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Friendly rivalry; Rovers compete in search for life on Mars

NASA's newest Mars rover -- or a replica of it, anyway -- sat expectantly at the bottom of a hill. After years in design and construction, the grandly named Mars Science Laboratory was ready to test its wheels on a 20-degree flagstone slope in the "Mars Yard" at the Jet Propulsion Laboratory in Pasadena, Calif.

Engineers crowded around to see whether the rover's aluminum wheels and titanium suspension were ready for Martian terrain, which varies from bedrock to rocky soil to soft sand. The first wheel slowly pivoted into position. Then another. Then a third, fourth, fifth and sixth -- all making a crinkly sound as they slid through the soil. Once in position, the craft crept up the flagstone slope at about 8 feet per minute.

"This is actually really exciting," said Savannah McCoy, one of the engineers observing the trial run.

But not as exciting as what awaits. Toward year's end, NASA plans to send its $1.8 billion rover to scout for evidence that life could have existed on the Red Planet. Nicknamed Curiosity, the craft will examine rocks that scientists believe could have formed only in warm, wet conditions that may have harbored living beings.

The product of almost 10 years of work by 1,000 people, Curiosity has all the ingredients of a scientific triumph.

If only another rover wasn't poised to steal its thunder.

Opportunity, which has been ambling across Mars for seven years, is more than a little worn -- "40 times past its warranty," as one JPL scientist put it. It's also on track to reach similar crucial rocks months before Curiosity does.

The thought that Opportunity might scoop Curiosity has competitive juices flowing among the pocket-protector set.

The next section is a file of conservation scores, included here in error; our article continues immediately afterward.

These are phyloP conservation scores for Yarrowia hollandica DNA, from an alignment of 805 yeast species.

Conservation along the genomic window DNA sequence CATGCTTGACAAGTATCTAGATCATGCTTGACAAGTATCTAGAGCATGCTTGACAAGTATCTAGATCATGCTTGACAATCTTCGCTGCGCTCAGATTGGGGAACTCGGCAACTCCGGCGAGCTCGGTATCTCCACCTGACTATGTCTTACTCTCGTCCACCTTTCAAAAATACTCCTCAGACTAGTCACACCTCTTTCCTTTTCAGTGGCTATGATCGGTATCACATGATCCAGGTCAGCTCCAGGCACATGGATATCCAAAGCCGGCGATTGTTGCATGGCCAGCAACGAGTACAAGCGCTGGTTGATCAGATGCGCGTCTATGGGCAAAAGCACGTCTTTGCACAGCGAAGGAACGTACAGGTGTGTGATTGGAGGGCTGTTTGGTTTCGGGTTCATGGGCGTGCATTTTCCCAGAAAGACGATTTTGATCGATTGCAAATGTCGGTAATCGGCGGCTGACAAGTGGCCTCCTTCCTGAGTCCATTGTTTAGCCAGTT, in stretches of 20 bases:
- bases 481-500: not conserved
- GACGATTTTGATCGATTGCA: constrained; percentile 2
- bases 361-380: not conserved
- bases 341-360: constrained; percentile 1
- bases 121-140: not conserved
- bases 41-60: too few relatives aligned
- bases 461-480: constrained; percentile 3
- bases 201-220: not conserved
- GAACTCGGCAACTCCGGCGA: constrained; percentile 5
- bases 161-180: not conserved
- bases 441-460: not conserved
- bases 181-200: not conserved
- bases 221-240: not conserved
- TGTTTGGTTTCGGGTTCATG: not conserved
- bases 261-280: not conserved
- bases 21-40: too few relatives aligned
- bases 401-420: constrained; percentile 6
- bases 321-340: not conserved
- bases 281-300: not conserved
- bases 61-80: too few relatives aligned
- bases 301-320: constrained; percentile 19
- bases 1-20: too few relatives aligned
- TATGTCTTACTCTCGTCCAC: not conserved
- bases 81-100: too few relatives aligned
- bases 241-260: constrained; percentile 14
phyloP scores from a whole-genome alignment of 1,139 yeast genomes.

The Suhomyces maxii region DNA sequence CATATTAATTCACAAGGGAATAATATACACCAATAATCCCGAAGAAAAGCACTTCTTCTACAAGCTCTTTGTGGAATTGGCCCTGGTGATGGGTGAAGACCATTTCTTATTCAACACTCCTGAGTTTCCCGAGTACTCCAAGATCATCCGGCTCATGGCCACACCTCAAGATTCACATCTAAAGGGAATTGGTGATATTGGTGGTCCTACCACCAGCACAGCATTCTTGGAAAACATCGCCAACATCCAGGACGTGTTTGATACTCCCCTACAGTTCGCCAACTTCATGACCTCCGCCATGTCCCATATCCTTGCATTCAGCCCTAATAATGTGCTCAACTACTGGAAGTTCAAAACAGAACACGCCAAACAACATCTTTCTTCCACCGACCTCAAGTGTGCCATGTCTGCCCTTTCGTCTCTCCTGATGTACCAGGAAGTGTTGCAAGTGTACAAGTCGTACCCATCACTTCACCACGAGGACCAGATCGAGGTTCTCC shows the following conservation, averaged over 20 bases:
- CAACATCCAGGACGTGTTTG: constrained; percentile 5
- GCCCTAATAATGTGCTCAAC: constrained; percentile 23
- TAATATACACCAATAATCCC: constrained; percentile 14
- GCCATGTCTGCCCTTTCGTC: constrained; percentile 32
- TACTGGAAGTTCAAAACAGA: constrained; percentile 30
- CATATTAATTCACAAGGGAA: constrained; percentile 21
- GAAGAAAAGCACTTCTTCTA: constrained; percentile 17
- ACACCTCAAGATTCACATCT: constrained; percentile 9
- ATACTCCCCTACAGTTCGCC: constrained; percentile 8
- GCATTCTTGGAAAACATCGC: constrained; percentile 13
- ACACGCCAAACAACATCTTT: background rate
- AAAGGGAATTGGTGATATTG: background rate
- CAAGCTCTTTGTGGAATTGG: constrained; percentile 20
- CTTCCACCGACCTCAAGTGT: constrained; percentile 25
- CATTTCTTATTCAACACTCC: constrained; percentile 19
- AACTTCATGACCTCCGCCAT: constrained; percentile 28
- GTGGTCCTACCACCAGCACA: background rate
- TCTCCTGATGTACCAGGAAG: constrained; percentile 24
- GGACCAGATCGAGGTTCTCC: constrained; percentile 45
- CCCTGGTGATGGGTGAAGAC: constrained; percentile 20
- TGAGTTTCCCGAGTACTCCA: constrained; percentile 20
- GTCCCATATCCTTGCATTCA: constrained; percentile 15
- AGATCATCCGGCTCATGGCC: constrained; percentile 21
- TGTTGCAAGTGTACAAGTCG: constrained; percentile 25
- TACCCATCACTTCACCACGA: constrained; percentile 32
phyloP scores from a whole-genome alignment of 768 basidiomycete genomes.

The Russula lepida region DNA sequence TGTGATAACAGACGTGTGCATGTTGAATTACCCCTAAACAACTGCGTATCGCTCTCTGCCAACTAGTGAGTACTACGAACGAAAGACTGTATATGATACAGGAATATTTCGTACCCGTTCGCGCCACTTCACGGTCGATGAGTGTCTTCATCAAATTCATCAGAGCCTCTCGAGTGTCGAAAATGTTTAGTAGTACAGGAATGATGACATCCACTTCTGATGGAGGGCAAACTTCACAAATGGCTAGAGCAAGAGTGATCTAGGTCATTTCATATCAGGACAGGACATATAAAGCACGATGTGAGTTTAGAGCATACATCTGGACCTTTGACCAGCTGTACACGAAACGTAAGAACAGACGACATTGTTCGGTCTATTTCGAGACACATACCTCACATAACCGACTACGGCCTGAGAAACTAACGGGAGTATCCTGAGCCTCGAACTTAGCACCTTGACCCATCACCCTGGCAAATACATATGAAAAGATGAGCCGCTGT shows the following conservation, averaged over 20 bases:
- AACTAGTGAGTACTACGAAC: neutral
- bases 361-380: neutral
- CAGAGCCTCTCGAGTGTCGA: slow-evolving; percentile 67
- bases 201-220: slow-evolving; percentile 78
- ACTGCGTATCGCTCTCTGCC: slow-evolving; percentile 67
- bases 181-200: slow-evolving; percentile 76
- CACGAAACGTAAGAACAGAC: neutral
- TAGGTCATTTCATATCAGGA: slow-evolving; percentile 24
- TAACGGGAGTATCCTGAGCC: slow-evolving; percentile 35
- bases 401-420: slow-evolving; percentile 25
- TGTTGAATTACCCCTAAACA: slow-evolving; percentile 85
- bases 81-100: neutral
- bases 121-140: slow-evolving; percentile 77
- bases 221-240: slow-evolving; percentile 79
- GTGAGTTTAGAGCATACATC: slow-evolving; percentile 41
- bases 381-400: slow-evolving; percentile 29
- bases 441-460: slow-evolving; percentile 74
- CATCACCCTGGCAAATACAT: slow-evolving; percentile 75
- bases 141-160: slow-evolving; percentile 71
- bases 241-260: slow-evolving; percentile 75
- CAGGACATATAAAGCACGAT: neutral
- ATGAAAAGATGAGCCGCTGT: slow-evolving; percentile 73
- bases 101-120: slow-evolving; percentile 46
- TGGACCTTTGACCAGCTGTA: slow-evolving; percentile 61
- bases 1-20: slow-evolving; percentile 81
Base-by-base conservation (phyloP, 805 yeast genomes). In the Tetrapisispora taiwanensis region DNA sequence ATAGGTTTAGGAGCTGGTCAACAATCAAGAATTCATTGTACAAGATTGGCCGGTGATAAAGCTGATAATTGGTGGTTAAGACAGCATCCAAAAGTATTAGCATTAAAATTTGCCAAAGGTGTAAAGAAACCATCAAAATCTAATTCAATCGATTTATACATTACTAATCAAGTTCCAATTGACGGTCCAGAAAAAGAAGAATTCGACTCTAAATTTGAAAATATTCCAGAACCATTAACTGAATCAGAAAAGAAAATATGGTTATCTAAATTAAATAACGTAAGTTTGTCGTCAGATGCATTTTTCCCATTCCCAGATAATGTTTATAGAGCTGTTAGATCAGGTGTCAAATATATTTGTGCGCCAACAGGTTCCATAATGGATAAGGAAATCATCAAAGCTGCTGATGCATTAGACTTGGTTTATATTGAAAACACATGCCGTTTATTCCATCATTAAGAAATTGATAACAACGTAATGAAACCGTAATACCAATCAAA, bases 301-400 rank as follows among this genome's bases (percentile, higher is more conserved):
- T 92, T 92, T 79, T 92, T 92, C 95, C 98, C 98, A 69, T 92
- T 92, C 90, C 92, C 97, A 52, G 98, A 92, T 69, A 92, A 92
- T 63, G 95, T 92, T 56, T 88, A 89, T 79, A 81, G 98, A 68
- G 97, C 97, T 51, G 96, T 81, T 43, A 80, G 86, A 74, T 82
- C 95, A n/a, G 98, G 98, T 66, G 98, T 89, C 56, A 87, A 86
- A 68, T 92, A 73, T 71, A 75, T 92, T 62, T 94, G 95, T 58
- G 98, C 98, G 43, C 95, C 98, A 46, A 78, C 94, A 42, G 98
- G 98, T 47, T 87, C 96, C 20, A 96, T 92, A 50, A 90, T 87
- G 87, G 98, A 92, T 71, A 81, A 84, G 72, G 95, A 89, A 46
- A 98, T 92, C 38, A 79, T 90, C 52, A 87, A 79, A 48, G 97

"It's a race for the most interesting part of Mars history," crowed Matt Golombek, a geologist who has been working on Opportunity for 11 years. "We're going to beat them!"

Scott Maxwell, who writes the computer programs that steer Opportunity, can envision the older rover rolling to the edge of the crater that is its goal. "That's going to be sweet!"

But John Grotzinger, head scientist for Curiosity's mission, is a little dismissive of the idea that Opportunity could upstage his cutting-edge rover. "To think that this is a possibility it's unbelievable," he said.

In Opportunity's earlier days, members of the mission team occasionally got kicks making bets: How long would the aging rover survive? They eventually gave up on the pools.

The wildly successful Mars Exploration Rovers -- Opportunity and its identical twin Spirit -- blasted off in 2003 to look for evidence that water, a prerequisite for life, once existed on the planet. The rovers are roughly the size of a golf cart and weigh about 385 pounds apiece. Each was supposed to spend about 90 days scooting around an area the size of a large parking lot, taking photos and performing tests with instruments that can identify rocks and soils.

Within weeks of landing, Opportunity sent data that showed that extensive areas on Mars had indeed been warm and wet for extended periods. Mission accomplished, it has rolled along for six-plus years, helping enrich scientists' understanding of the Red Planet.

Spirit, which uncovered evidence of hot springs or steam vents, has retired from service. With only five wheels working, it got trapped in soft soil in 2009. It last communicated with NASA on March 22, 2010.

Curiosity is supposed to take over where the older rovers left off. A nuclear-powered lab on wheels, Curiosity has a nearly two-year mission targeting sites containing clay rocks called phyllosilicates that could hold clues about the Martian climate. Its explorations will help geologists figure out how the surface of Mars has changed over the last 4 billion years and when, if ever, creatures could have evolved there. Where there are phyllosilicates, the thinking goes, there might be evidence of conditions allowing life.

About twice as long and five times as heavy as the earlier rovers, Curiosity carries far more instruments and will be able to conduct dozens of tests.

It will zap rocks with a laser from more than 20 feet away to see what they're made of. It will pulse neutrons underground to detect ice. It will take high-definition, 3-D color photographs of the Martian landscape.

It will also scoop up, grind and sift samples and load them into testing chambers. These should determine what minerals lurk in the Martian crust, and whether organic carbon compounds -- the building blocks of life -- are among them, Grotzinger said.